The struggle continues. We still hope and wish for the safe return of the stolen school girls back to their homes and families. We demand that justice prevails for these girls and all the other thousands of abducted and stolen girls and women on the continent.

 

Justice and Compassion for All

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Justice and Compassion for All

By Bernedette Muthien

Cape Town, South Africa

 In 2005 the World Health Organisation and Amnesty International published results of their respective multi-country studies over several years. Each report clearly showed that a third of all women around the world are violated (by men). The United Nations estimates that one billion women are violated. This is the entire population of the subcontinent of India. One billion women violated in every village and city in the world.

A Buddhist teaching asks how one responds to a particularly vexing problem. It suggests that an appropriate response should focus less on justice, and more on compassion. After 20 years of Apartheid in South Africa, 300 years of colonialism, genocide and slavery, this emphasis of compassion over justice greatly troubled me, until I realised that even perpetrators violate from a deep space of feeling victimised, much like when we express road rage at other motorists. Indeed, many perpetrators of violence are themselves survivors of violence. This helps one understand indigenous methods of restorative justice over Eurocentric retributive justice.

The Buddhism in this teaching, an ancient religion founded 6th to 4th centuries CE, now practiced worldwide, profoundly connects with what is called pan-African humanism, or Ubuntu, popularised by two of South Africa’s Nobel Peace Laureates, President Nelson Mandela and Archbishop Desmond Tutu. Ubuntu speaks less of the Descartian notion of “I think therefore I am”, and more of “I am because I belong, I am because I care”.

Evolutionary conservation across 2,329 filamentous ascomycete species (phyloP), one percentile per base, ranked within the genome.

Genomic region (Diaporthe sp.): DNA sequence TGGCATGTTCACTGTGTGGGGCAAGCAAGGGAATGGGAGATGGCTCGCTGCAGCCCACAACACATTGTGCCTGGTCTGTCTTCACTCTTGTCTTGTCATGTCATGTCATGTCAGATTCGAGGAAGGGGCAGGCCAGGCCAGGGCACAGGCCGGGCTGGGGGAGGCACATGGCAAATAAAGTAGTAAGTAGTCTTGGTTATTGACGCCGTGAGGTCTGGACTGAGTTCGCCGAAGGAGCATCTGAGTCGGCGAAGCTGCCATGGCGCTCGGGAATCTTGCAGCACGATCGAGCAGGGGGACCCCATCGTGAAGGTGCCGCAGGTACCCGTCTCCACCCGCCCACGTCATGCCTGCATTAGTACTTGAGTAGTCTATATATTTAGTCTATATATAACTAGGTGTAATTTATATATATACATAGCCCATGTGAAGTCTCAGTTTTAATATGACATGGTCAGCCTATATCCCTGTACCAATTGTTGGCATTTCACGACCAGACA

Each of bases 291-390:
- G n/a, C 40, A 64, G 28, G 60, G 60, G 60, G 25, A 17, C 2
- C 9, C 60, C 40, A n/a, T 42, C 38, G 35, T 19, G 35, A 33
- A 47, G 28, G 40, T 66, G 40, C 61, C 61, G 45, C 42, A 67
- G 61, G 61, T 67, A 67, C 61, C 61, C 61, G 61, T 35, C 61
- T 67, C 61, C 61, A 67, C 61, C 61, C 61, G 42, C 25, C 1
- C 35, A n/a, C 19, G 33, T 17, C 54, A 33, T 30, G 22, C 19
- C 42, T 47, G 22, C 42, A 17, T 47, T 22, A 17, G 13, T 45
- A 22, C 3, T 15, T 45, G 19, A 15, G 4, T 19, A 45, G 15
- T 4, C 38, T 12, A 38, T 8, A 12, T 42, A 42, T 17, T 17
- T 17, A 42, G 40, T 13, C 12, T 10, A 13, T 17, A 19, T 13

So the message is less about either/or and more about both-and, that is that compassion and justice are deeply interconnected and interdependent.

Both compassion and justice are at the heart of all cultures and faith traditions in the world, even in the 17th century John Donne’s metaphysical poem, Meditation XVII: “no man is an island unto himself…”. This concords with the teachings of great teachers like Mahatma Gandhi, Martin Luther King, Mary Robertson and Wangari Maathai.

What does it mean when we speak of a billion women violated? It means one in every three girls and women, and the occasional boys and men, are survivors of rape. We are people, mothers, daughters, sisters, neighbours, friends. The perpetrators are sons, brothers, fathers, neighbours, friends. Women from lower castes and classes, the world over, marginalised women by race or geography or sexuality, suffer multiple forms of discrimination which exposes them to yet further sexual and gender based violence, in addition to social, political, cultural, economic and other violences.

How can one sleep at night when our fellow humans are so routinely violated? In one Cape Town township a young lesbian, walking home from the local pub, was followed by a gang of young men who beat and stoned her to death, within meters from the door of her father’s modest home. Her crime? Being lesbian. Everyone heard her dying cries, failed to recognise her voice, and were too afraid to intervene. Where is our compassion, our Ubuntu? Where is the justice for the billion women and lesbians brutalised, raped, killed, around the world?